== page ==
November 27 2017
In these property briefs, we have three situations which seem straightforward, but often aren’t, which can land the unwary in hot water. We take a look at the implications for landlords when tenants sell their business, what those boxes mean on Agreements for Sale and Purchase, and the difference between ‘joint tenants’ and ‘tenants in common.’
Commercial landlords: what happens when tenants sell
If you own a commercial building, at some point you’ll have a tenant who wants to sell their business, quite likely before their lease has expired. It’s commonly forgotten that tenants need to seek consent from their landlord. When your tenant sells, they have to get your consent to assign the lease to the new business owner. You usually have 10 days to approve the lease.
Of course, you may still have the same business operating on your premises, but the people will be different. What assurances do you have that rent will be paid on-time, that the property will cared for to the same standard as your previous tenant? Unfortunately, there’s no real way to know, but you can take steps to find out more about your new tenant.
Make sure you get a credit check on the incoming tenant and any guarantors for rent payments. Ask to see a copy of their financial statements and business plan, and find out if they own any property.
There’s no need to feel obliged, or that you have no choice about consent. You have the right to do due diligence on any new tenant. If you feel unsure about the new tenant, you can refuse consent to the assignment on reasonable grounds. Naturally, talk to us if you have any doubts.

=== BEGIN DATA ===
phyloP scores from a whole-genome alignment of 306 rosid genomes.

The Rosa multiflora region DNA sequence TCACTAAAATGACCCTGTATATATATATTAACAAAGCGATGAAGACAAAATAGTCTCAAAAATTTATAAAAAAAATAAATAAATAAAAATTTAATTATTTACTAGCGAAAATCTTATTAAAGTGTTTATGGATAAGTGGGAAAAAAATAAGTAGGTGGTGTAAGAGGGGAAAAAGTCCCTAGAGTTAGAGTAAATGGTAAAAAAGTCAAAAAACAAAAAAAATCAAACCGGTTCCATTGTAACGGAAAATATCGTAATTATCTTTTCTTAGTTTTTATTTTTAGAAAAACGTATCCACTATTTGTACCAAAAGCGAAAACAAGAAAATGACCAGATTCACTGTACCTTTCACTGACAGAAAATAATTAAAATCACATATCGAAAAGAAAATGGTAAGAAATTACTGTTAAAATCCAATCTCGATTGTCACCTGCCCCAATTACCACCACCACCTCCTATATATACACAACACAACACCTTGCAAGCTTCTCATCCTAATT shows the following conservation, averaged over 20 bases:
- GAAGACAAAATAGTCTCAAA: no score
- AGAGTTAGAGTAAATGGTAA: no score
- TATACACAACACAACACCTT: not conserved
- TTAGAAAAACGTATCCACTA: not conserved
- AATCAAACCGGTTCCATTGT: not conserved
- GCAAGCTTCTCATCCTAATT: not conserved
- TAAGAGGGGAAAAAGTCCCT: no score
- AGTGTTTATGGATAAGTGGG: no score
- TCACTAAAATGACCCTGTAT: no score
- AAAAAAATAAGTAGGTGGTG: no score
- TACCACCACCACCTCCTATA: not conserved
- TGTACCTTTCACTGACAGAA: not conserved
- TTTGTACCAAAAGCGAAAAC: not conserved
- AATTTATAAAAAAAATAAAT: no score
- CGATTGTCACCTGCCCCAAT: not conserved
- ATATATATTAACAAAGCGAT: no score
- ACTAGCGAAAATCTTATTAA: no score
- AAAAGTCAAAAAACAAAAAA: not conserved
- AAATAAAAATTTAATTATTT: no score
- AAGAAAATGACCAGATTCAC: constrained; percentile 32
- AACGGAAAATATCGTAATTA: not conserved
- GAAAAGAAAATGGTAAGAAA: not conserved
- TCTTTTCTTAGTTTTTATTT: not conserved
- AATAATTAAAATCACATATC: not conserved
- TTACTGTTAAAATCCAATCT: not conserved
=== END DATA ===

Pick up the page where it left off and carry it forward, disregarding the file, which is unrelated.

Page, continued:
Buying a house? What do the boxes you’ve ticked mean?
The standard Agreement for Sale and Purchase form works perfectly well for adding finance, LIM report and builder’s report conditions to an agreement. All you need to do is tick a few boxes and say you understand you need conditions to protect you while you apply for finance, phone your builder and get a copy of the LIM from your local authority.
But do you really understand the implications of these boxes you ticked? For example, if your builder’s report raises issues, how substantial do they need to be to become ‘objective problems’? If you bring these issues to the vendor, did you know you need to provide them with a copy of the report? Are you aware that you can’t just walk away from the deal if the report uncovers things you don’t like?
Then there’s the issue of finance. Did you know that you have to make a reasonable effort to get a mortgage and that if you don’t, you’ll be in breach of the terms? If you do get finance and don’t like the terms, did you know you could be stuck with it?
Most purchasers don’t realise there are strict obligations in the standard wording of the Agreement for Sale and Purchase. But you don’t need to use a standard agreement. Our property lawyers can draft conditions to an agreement that better suits your needs. The small increase in up front costs could save you from an expensive problem later on.
‘Joint tenants’ and ‘tenants in common’: what’s the difference?
This question needs to be asked when two people buy a home together. However, it often gets overlooked. Here’s why you need to know the difference.
If you’re buying a home with your partner, it’s usually assumed you’re purchasing the property jointly because you’re in a relationship. If this is the case, then it’s appropriate to have a joint tenancy. If one of you dies, the property passes to the survivor.
However, there are situations where you may want to protect your own investment in a property. To stop the property instantly passing to the other owner at your death, you’ll need advice about owning the property as ‘tenants in common.’ This makes a record on the title that you have proportional ownership and that your share of the property is to pass to the beneficiaries of your estate who are named in your will.
In both cases, talk to our property lawyers about which form of ownership is best for your situation.